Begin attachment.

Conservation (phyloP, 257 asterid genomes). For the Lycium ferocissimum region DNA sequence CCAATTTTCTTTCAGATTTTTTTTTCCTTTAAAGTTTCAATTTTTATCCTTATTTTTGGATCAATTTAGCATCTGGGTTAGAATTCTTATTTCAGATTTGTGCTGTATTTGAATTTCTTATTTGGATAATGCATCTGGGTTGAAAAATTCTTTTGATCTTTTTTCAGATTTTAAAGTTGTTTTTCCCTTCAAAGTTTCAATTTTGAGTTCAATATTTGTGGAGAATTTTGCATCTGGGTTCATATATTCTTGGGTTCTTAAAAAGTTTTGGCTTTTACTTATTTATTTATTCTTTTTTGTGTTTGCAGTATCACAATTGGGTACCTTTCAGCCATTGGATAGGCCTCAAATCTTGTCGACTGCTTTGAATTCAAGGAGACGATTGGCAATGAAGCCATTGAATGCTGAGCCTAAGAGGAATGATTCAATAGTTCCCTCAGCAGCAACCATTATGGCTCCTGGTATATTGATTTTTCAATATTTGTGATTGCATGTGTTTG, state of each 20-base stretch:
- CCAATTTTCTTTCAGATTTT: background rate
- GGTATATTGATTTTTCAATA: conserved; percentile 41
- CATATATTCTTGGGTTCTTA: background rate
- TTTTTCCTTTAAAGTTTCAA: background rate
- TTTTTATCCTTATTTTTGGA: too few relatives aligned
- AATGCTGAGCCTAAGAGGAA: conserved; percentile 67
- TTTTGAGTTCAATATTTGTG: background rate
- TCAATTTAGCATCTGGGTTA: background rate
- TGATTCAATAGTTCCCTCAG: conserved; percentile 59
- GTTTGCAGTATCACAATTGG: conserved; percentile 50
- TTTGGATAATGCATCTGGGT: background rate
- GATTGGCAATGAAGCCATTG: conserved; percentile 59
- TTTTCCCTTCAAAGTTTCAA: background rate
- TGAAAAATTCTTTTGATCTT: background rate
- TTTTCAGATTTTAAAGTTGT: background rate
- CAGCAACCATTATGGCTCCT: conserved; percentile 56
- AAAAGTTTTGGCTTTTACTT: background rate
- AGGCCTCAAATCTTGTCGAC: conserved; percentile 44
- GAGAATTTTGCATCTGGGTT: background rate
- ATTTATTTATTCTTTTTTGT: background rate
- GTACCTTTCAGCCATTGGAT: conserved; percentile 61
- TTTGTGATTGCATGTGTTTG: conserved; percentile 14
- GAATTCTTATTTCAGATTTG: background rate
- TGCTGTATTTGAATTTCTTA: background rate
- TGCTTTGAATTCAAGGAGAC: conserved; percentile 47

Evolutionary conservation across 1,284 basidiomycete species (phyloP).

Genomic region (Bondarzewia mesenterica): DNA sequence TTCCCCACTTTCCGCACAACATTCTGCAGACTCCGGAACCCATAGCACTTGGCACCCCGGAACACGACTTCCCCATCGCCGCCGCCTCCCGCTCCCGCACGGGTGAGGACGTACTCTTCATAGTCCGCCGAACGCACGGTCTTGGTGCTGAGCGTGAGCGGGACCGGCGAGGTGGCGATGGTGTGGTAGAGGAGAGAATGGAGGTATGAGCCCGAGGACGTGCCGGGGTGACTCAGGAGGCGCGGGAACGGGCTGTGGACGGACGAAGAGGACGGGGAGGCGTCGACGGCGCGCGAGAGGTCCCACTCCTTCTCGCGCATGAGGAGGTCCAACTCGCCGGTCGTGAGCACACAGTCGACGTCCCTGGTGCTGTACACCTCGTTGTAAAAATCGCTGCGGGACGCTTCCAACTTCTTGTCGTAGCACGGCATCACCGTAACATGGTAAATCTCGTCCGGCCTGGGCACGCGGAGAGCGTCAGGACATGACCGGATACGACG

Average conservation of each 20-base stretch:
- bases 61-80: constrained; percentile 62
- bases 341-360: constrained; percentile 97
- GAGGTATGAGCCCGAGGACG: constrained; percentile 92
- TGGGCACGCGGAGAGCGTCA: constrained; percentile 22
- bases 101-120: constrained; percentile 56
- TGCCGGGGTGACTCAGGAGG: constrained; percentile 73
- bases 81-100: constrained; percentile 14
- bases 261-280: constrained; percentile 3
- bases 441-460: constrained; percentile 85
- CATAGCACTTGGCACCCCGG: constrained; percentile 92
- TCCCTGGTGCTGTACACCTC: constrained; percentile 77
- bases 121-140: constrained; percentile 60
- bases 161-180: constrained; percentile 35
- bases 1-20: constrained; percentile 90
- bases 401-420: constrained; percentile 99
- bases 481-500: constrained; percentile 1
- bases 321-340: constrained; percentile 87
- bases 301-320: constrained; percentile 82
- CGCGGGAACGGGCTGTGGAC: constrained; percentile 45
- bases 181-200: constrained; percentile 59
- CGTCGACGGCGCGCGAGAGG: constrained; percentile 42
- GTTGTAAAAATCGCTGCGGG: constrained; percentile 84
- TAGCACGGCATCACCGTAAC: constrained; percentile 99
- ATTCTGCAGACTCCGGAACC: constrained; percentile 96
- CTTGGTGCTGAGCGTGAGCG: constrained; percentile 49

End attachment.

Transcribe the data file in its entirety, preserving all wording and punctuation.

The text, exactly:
Conservation (phyloP, 257 asterid genomes). For the Lycium ferocissimum region DNA sequence CCAATTTTCTTTCAGATTTTTTTTTCCTTTAAAGTTTCAATTTTTATCCTTATTTTTGGATCAATTTAGCATCTGGGTTAGAATTCTTATTTCAGATTTGTGCTGTATTTGAATTTCTTATTTGGATAATGCATCTGGGTTGAAAAATTCTTTTGATCTTTTTTCAGATTTTAAAGTTGTTTTTCCCTTCAAAGTTTCAATTTTGAGTTCAATATTTGTGGAGAATTTTGCATCTGGGTTCATATATTCTTGGGTTCTTAAAAAGTTTTGGCTTTTACTTATTTATTTATTCTTTTTTGTGTTTGCAGTATCACAATTGGGTACCTTTCAGCCATTGGATAGGCCTCAAATCTTGTCGACTGCTTTGAATTCAAGGAGACGATTGGCAATGAAGCCATTGAATGCTGAGCCTAAGAGGAATGATTCAATAGTTCCCTCAGCAGCAACCATTATGGCTCCTGGTATATTGATTTTTCAATATTTGTGATTGCATGTGTTTG, state of each 20-base stretch:
- CCAATTTTCTTTCAGATTTT: background rate
- GGTATATTGATTTTTCAATA: conserved; percentile 41
- CATATATTCTTGGGTTCTTA: background rate
- TTTTTCCTTTAAAGTTTCAA: background rate
- TTTTTATCCTTATTTTTGGA: too few relatives aligned
- AATGCTGAGCCTAAGAGGAA: conserved; percentile 67
- TTTTGAGTTCAATATTTGTG: background rate
- TCAATTTAGCATCTGGGTTA: background rate
- TGATTCAATAGTTCCCTCAG: conserved; percentile 59
- GTTTGCAGTATCACAATTGG: conserved; percentile 50
- TTTGGATAATGCATCTGGGT: background rate
- GATTGGCAATGAAGCCATTG: conserved; percentile 59
- TTTTCCCTTCAAAGTTTCAA: background rate
- TGAAAAATTCTTTTGATCTT: background rate
- TTTTCAGATTTTAAAGTTGT: background rate
- CAGCAACCATTATGGCTCCT: conserved; percentile 56
- AAAAGTTTTGGCTTTTACTT: background rate
- AGGCCTCAAATCTTGTCGAC: conserved; percentile 44
- GAGAATTTTGCATCTGGGTT: background rate
- ATTTATTTATTCTTTTTTGT: background rate
- GTACCTTTCAGCCATTGGAT: conserved; percentile 61
- TTTGTGATTGCATGTGTTTG: conserved; percentile 14
- GAATTCTTATTTCAGATTTG: background rate
- TGCTGTATTTGAATTTCTTA: background rate
- TGCTTTGAATTCAAGGAGAC: conserved; percentile 47

Evolutionary conservation across 1,284 basidiomycete species (phyloP).

Genomic region (Bondarzewia mesenterica): DNA sequence TTCCCCACTTTCCGCACAACATTCTGCAGACTCCGGAACCCATAGCACTTGGCACCCCGGAACACGACTTCCCCATCGCCGCCGCCTCCCGCTCCCGCACGGGTGAGGACGTACTCTTCATAGTCCGCCGAACGCACGGTCTTGGTGCTGAGCGTGAGCGGGACCGGCGAGGTGGCGATGGTGTGGTAGAGGAGAGAATGGAGGTATGAGCCCGAGGACGTGCCGGGGTGACTCAGGAGGCGCGGGAACGGGCTGTGGACGGACGAAGAGGACGGGGAGGCGTCGACGGCGCGCGAGAGGTCCCACTCCTTCTCGCGCATGAGGAGGTCCAACTCGCCGGTCGTGAGCACACAGTCGACGTCCCTGGTGCTGTACACCTCGTTGTAAAAATCGCTGCGGGACGCTTCCAACTTCTTGTCGTAGCACGGCATCACCGTAACATGGTAAATCTCGTCCGGCCTGGGCACGCGGAGAGCGTCAGGACATGACCGGATACGACG

Average conservation of each 20-base stretch:
- bases 61-80: constrained; percentile 62
- bases 341-360: constrained; percentile 97
- GAGGTATGAGCCCGAGGACG: constrained; percentile 92
- TGGGCACGCGGAGAGCGTCA: constrained; percentile 22
- bases 101-120: constrained; percentile 56
- TGCCGGGGTGACTCAGGAGG: constrained; percentile 73
- bases 81-100: constrained; percentile 14
- bases 261-280: constrained; percentile 3
- bases 441-460: constrained; percentile 85
- CATAGCACTTGGCACCCCGG: constrained; percentile 92
- TCCCTGGTGCTGTACACCTC: constrained; percentile 77
- bases 121-140: constrained; percentile 60
- bases 161-180: constrained; percentile 35
- bases 1-20: constrained; percentile 90
- bases 401-420: constrained; percentile 99
- bases 481-500: constrained; percentile 1
- bases 321-340: constrained; percentile 87
- bases 301-320: constrained; percentile 82
- CGCGGGAACGGGCTGTGGAC: constrained; percentile 45
- bases 181-200: constrained; percentile 59
- CGTCGACGGCGCGCGAGAGG: constrained; percentile 42
- GTTGTAAAAATCGCTGCGGG: constrained; percentile 84
- TAGCACGGCATCACCGTAAC: constrained; percentile 99
- ATTCTGCAGACTCCGGAACC: constrained; percentile 96
- CTTGGTGCTGAGCGTGAGCG: constrained; percentile 49